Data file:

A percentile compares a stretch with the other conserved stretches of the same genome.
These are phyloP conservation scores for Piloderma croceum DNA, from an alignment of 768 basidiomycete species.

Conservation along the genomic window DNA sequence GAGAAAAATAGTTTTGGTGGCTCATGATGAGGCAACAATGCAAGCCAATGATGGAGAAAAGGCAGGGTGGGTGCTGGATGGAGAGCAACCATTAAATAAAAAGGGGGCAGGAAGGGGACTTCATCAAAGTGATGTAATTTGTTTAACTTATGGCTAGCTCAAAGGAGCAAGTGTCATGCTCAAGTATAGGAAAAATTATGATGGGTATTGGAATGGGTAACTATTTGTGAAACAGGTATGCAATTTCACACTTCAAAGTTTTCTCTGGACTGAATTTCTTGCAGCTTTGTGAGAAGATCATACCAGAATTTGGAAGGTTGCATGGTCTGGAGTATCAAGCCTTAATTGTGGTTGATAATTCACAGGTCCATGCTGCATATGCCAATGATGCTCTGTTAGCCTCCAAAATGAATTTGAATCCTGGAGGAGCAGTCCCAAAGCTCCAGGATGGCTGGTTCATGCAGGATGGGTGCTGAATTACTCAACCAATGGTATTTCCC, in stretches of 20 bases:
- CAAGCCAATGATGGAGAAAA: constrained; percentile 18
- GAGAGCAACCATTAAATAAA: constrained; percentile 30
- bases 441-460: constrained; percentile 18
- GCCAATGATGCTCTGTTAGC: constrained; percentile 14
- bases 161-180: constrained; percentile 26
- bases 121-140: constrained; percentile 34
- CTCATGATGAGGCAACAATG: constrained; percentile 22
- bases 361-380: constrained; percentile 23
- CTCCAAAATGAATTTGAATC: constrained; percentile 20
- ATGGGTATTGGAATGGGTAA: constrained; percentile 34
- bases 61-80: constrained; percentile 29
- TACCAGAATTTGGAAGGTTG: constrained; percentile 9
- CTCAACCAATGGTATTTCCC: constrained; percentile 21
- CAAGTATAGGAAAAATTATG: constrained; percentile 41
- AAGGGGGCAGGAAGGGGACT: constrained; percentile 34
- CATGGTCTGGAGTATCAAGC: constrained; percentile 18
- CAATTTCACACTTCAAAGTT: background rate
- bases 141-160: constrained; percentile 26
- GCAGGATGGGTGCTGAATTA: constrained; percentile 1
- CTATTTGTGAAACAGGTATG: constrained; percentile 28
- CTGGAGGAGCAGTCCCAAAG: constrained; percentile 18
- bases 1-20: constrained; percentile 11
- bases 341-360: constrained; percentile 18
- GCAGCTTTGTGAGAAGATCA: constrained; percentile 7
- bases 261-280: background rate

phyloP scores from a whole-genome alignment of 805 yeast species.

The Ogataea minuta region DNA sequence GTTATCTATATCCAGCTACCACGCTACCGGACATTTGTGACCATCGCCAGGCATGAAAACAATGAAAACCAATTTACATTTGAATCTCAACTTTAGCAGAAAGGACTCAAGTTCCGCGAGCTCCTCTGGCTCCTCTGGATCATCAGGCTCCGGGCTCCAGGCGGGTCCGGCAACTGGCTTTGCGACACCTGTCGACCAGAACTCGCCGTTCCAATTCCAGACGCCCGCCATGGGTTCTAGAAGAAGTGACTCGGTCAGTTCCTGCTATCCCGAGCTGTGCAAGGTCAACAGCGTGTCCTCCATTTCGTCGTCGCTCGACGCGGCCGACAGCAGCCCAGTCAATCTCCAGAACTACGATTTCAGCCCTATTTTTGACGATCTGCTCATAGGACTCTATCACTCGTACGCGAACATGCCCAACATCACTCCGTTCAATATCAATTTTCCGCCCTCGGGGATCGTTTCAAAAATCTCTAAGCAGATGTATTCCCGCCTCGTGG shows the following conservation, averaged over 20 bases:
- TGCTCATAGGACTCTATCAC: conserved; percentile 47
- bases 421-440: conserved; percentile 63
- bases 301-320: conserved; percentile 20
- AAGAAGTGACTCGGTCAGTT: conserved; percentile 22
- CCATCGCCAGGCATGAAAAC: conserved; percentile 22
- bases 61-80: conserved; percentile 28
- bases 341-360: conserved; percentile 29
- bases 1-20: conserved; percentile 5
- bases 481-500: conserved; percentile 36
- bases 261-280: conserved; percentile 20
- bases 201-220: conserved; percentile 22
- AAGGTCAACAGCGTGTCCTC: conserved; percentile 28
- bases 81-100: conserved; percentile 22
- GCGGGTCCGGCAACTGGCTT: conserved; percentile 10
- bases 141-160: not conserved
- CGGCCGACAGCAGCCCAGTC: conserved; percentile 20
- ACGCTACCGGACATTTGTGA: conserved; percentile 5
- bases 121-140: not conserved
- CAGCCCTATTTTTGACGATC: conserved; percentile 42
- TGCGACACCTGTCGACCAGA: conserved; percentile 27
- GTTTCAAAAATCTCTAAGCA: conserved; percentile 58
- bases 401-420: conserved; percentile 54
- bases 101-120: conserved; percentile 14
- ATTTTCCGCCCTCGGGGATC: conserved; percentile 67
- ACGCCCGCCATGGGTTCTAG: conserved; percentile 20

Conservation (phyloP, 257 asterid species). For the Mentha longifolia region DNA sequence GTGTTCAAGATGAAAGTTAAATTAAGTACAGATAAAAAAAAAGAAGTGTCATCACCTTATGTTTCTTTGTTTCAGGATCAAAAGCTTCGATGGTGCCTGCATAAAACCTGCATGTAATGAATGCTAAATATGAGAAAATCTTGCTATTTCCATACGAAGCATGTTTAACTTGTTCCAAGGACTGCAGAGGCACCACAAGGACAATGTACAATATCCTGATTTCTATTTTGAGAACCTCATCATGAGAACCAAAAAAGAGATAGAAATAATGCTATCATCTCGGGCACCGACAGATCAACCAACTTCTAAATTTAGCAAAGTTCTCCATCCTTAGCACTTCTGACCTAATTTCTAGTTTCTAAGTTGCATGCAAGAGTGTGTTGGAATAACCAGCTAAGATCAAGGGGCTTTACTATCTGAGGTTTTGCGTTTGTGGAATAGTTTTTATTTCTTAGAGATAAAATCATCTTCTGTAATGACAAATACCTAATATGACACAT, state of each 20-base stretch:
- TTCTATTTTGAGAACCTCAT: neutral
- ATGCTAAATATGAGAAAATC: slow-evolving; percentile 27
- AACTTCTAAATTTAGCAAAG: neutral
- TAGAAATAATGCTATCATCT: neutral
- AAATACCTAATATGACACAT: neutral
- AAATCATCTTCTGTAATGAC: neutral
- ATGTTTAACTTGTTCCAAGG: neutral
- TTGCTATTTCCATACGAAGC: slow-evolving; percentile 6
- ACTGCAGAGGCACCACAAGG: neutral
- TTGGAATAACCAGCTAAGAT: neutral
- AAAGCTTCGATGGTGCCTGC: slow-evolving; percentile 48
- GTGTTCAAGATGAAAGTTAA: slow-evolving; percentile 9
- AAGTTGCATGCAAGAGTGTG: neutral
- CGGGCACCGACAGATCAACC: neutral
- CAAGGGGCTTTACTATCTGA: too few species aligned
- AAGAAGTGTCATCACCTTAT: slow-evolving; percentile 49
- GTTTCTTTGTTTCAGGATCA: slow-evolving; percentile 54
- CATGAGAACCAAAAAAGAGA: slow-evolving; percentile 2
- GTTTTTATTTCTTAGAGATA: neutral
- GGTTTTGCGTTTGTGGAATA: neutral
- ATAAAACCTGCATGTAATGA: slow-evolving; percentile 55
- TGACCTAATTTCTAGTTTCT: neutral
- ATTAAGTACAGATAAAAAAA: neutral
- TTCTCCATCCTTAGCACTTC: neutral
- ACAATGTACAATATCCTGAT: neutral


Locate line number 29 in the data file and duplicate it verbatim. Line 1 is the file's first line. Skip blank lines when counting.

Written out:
phyloP scores from a whole-genome alignment of 805 yeast species.